There are several walking tracks and some lookouts in the Glass House Mountains that offer breathtaking views of the region, so be sure to take some time to explore this area.
Take the Peachester Road for a pretty drive through Peachester and home via the Peachester-Bald Knob Road to Landsborough.
More wonderful views from this road, a lovely area!
Mt Tunbubudla, also known as the Twins (west twin 294m, east twin 338m), is composed of something called "alkali rhyolite." Most of the mountain is covered in dry sclerophyll forest with some areas of exposed rock. The rare Bronze-barked Tea Tree, is found here in the Glasshouse Mountains. You will see the "Twins" from many different sides on your drive through the mountains, and understand why they are named "The Twins."
This mountain is also known as [crooked neck], take a look at the photo. Follow the brown signs to the lookout of the high, funny shaped mountain. The road is narrow, one laned bitumen. Views once again are fabulous, and it is worth doing this short detour. I did not do the walk, as I managed to get some very nice photo’s on the way there.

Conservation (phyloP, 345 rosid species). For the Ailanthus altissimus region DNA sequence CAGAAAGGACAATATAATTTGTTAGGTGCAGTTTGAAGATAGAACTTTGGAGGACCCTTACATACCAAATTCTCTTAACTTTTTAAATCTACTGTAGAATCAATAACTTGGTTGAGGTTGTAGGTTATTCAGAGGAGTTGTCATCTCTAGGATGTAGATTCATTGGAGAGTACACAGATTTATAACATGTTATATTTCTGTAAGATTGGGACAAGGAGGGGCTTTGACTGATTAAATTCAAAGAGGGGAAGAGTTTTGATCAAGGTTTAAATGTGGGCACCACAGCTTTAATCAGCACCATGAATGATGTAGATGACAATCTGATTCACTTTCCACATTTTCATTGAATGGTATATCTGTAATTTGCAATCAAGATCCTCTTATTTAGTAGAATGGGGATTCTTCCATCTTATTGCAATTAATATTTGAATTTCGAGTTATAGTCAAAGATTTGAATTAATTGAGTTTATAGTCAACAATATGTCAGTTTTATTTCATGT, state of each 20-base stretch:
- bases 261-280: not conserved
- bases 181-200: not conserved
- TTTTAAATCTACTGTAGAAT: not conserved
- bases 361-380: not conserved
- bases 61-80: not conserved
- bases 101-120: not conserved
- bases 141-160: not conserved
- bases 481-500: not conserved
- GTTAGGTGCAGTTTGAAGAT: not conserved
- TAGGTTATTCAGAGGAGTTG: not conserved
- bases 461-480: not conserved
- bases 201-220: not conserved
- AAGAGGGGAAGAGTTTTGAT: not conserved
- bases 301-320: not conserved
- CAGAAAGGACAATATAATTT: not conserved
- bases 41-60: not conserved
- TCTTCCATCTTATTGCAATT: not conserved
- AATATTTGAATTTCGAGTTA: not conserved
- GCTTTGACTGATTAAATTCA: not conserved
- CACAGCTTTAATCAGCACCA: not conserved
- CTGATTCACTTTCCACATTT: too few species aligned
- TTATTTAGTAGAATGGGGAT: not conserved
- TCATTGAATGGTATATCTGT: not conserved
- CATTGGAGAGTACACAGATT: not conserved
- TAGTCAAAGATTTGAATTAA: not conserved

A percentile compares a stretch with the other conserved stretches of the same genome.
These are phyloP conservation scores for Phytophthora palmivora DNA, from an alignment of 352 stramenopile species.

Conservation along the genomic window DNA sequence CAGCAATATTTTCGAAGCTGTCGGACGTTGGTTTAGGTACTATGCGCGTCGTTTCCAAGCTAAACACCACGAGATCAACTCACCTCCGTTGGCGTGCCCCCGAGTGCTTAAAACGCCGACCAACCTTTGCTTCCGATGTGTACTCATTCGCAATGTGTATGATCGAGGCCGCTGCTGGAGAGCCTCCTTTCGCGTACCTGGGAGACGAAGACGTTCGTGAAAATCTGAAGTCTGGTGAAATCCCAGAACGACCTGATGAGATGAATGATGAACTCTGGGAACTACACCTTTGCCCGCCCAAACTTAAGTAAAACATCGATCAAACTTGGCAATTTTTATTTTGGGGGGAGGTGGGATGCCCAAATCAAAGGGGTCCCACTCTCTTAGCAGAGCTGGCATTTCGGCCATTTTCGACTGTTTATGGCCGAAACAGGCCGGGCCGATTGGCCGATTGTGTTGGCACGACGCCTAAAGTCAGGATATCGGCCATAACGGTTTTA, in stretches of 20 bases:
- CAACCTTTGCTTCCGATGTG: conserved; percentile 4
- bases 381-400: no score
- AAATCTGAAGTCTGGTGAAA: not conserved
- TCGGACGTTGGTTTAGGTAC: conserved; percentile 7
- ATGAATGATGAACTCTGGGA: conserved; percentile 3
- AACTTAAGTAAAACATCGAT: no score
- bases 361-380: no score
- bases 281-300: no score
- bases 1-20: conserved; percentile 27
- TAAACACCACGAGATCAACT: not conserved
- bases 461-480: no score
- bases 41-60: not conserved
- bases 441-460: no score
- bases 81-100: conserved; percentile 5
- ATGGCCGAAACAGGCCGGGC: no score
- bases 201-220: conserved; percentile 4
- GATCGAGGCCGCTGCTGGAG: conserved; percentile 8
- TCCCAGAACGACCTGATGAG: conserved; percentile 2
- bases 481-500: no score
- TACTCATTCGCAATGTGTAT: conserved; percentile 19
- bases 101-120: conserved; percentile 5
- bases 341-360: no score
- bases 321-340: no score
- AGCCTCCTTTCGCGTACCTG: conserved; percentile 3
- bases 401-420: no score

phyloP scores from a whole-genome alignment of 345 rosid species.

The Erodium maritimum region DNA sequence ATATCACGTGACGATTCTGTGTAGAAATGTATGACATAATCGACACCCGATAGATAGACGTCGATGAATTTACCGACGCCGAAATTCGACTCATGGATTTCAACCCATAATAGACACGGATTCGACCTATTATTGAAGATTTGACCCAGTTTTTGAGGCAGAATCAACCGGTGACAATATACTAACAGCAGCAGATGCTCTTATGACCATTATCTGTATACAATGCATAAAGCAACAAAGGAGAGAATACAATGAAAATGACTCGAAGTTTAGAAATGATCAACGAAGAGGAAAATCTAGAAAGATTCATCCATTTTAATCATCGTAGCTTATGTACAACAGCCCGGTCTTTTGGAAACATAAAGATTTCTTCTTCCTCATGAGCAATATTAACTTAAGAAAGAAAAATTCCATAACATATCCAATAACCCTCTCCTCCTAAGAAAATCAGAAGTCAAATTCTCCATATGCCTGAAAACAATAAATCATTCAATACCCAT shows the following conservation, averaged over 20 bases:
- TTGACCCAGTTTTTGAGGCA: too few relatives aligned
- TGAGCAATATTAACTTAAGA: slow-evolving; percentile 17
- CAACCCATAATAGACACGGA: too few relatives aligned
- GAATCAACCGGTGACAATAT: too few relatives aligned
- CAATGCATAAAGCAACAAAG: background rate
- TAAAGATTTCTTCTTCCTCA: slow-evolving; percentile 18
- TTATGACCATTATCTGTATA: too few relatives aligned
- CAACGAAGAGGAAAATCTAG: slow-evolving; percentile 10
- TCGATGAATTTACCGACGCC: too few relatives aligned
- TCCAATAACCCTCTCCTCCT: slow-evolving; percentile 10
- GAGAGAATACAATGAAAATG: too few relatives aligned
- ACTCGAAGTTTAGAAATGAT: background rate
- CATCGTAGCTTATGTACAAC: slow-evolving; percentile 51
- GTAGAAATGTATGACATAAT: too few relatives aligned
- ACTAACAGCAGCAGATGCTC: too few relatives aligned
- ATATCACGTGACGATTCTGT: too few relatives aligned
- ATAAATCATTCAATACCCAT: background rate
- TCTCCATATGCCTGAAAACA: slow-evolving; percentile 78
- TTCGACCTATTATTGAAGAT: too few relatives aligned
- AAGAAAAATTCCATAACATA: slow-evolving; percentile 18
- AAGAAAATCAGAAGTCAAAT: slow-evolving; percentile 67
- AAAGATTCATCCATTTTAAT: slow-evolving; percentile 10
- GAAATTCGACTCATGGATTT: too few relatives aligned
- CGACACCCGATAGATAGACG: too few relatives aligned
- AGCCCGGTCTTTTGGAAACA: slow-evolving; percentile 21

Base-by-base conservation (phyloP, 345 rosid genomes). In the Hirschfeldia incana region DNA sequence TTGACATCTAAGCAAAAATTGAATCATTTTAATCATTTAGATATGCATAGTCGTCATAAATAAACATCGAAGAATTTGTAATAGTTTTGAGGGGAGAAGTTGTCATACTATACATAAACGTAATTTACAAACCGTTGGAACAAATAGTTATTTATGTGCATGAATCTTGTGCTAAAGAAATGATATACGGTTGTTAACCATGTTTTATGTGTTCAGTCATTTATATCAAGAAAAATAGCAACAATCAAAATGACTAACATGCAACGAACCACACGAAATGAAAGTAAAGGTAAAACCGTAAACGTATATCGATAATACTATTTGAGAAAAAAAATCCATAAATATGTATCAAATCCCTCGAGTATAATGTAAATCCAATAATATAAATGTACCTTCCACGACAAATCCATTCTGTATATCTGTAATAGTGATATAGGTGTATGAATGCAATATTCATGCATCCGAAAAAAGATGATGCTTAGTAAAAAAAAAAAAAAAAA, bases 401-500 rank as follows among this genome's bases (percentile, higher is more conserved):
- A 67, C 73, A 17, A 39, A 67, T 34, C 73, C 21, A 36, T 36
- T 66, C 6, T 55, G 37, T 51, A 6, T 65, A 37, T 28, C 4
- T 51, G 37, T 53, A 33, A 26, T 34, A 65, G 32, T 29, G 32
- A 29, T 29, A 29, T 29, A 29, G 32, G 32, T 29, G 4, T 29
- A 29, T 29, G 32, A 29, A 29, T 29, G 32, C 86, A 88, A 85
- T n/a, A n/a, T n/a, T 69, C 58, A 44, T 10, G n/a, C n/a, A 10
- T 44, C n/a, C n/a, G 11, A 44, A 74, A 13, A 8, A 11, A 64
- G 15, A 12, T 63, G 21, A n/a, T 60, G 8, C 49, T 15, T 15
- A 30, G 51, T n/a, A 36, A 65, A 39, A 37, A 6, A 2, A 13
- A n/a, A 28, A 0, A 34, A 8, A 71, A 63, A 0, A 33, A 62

Remember, if you meet a car on one laned bitumen, each of you must get one wheel of your car off the edge of the road so that you can pass each other.
NO ROAD HOGS ALLOWED!
This turnoff is only a few hundred metres from the Mt. Beerburrum turn-off. The road is sealed all the way to the lookout. We passed by a couple of Cafes with great views of the Glass house mountains. There were some roadside stalls that were selling fruit & vegetables, and roasted macadamia nuts.
The lookout was extremely busy. The car park was full, so we ended up parking on the road side. Since my last visit, it has improved immensely. There are ladies & gents Toilets, electric bbq, shelter, and plenty of seating & tables in a lawned area.
From the lookout, there are more excellent views of the mountains, this time in a different direction.
One thing most people missed, was a large Kangaroo feeding on the young grass below the Toilets, so if you come, just keep you eyes open for wildlife!
We headed to Mt.Beerwah next, another of the Glass house Mountains. The road was dirt, and in very bad condition, had plenty of big potholes! There were some very good views of Mt. Coonowrin, worth a photo stop.